The Fiscal Implications of Climate Transitions: The Importance of IMF Surveillance

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The fiscal implications of managing climate transitions are significant, especially considering fossil fuels are a major source of revenue for many countries. Furthermore, the revenue raised from carbon pricing, which has proven to be politically difficult to enact, may be insufficient to finance or incentivize the low-carbon transition. This means the International Monetary Fund (IMF), with its mandate to maintain the stability of the international financial system, has a key role to play in helping countries innovate to improve domestic resource mobilization and access to quality external financing.

A new policy brief summarizes three technical papers from members of the Task Force on Climate, Development and the IMF on the fiscal implications of transitions to net zero due to the significant impacts on countries’ fiscal positions and implications for debt sustainability.

Researchers at the Centre for Social and Economic Progress provide an analysis of the revenue India is currently collecting from fossil fuel related taxes and duties, and how the transition will impact those revenue streams. Under all three scenarios, public revenue drops significantly from current levels. Notably, the study finds that policies such as carbon taxes or removal of fossil fuel subsidies would add less revenue than what is already being collected from other fossil fuel taxes and duties.

Next, a team of researchers at the United Nations Economic Commission for Latin America and the Caribbean highlights the fiscal challenges of six major hydrocarbon producers in Latin America and the Caribbean and the implications of a transition to net zero for revenue streams and debt sustainability. The study underlines the magnitude of the fiscal challenges ahead, especially as they deal with growing social and investment spending needs to achieve sustainable and inclusive development.

And Kevin P. Gallagher and Franco Maldonado from the Boston University Global Development Policy Center experiment with incorporating both physical climate risks as well as the fiscal needs for financing a green transition into the IMF’s framework for Debt Sustainability Analyses (DSAs) for two countries, Colombia and Peru. The authors attempt to incorporate the fiscal impacts of both physical and transition risks into current IMF models for DSAs. Under various scenarios, Colombia would push on debt thresholds, but Peru would not. The authors argue the IMF will have to accelerate its data analytic capacities to generate reliable estimates of the fiscal needs and impacts of climate change policy and climate change itself.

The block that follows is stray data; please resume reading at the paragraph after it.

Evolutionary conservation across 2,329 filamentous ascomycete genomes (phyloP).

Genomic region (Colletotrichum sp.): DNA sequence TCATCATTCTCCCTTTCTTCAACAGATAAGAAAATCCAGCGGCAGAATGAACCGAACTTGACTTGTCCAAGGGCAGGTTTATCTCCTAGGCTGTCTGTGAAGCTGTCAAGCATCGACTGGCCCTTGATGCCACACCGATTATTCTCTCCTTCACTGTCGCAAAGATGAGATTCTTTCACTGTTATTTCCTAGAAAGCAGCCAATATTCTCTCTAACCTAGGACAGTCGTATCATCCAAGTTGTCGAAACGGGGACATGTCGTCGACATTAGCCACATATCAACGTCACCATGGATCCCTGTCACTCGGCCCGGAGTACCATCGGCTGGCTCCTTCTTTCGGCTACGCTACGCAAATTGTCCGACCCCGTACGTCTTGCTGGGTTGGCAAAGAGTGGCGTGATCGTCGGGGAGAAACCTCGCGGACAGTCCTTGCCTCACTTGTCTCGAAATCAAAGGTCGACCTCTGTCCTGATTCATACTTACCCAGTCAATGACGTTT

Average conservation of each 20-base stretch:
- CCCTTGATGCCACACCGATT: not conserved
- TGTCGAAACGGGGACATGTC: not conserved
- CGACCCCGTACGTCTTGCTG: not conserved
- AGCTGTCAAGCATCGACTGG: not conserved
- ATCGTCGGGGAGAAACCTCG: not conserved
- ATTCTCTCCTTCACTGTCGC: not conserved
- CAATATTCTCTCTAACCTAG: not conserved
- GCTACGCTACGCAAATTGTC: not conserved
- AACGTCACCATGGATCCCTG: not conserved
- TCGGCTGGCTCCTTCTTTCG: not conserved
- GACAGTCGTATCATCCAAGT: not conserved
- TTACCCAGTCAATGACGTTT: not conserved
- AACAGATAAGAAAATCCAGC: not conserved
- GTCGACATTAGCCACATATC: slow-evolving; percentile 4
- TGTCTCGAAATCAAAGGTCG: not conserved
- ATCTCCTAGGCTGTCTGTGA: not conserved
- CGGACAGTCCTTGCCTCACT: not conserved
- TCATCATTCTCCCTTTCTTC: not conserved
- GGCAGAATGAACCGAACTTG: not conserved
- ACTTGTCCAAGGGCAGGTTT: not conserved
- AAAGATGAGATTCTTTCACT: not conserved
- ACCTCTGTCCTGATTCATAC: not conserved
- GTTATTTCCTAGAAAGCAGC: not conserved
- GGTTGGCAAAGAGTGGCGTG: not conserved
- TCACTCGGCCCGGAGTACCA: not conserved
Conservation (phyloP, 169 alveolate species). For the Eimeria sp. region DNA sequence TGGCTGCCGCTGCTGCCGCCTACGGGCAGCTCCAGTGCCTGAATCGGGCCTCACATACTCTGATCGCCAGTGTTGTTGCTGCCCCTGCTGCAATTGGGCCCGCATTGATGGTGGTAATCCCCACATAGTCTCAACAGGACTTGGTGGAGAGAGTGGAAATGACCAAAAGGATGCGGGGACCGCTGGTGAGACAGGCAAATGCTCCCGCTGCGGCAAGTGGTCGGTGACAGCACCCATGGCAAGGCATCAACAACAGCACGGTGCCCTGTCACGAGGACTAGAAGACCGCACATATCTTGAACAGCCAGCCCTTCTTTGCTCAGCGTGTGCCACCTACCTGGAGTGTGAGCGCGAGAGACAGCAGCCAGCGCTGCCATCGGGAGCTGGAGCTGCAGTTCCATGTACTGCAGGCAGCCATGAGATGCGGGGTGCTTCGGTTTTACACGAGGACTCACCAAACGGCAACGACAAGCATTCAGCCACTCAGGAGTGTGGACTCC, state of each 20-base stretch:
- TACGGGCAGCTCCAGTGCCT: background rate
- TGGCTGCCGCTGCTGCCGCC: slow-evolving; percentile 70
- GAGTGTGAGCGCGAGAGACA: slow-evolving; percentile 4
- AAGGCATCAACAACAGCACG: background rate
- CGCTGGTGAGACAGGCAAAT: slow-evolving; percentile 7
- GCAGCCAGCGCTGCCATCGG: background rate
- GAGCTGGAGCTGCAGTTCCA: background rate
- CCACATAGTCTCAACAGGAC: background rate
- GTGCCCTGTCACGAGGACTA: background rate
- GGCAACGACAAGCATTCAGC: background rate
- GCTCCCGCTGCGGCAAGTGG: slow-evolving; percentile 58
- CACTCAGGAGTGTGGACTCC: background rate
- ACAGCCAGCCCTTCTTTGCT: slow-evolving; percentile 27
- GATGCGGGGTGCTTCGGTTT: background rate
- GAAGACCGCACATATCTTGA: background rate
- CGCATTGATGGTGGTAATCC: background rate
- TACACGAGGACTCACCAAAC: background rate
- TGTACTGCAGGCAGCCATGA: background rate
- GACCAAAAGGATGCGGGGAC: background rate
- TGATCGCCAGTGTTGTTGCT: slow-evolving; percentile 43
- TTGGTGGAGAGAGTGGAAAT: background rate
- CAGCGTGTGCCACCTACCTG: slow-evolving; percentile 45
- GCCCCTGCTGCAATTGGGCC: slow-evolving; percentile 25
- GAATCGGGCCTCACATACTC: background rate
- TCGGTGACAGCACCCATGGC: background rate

These technical papers deploy a variety of approaches that can help the IMF identify issues and methodologies, providing four key policy recommendations to advance its mandate and address the macro-critical aspects of a just transition to an inclusive, resilient net-zero economy.

Key policy recommendations:
  • Re-evaluate ‘green fiscal consolidation’ measures, acknowledging the link of that approach to underdevelopment and low investment levels. Structural transformation towards a net-zero economy requires large levels of investment globally, at a time when many countries are already facing fiscal pressures.
  • Expand country-specific data on resource mobilization needs, economic impacts of physical risk and the direct and indirect impacts of green investment in the economy for IMF reports and across its surveillance and advice toolkit. Climate risks and other related considerations were not contemplated when original IMF models were adopted, and these tools must be reflective of new needs.
  • Help member states make a stepwise increase in investment for inclusive, resilient and low-carbon economies, particularly in carbon-intensive countries. Green public investments have large multiplier effects, and the IMF should experiment with building such multipliers into its analytic work and advising countries on how to identify and budget for green public investments.
  • Tailor advice to support reforms that increase tax revenue and improve tax structure, favoring progressive tax instruments. This effort should be complemented by coordinated international measures, especially by multilateral lenders, to ensure countries have sufficient access to financing to undertake net-zero transitions and achieve sustainable development.

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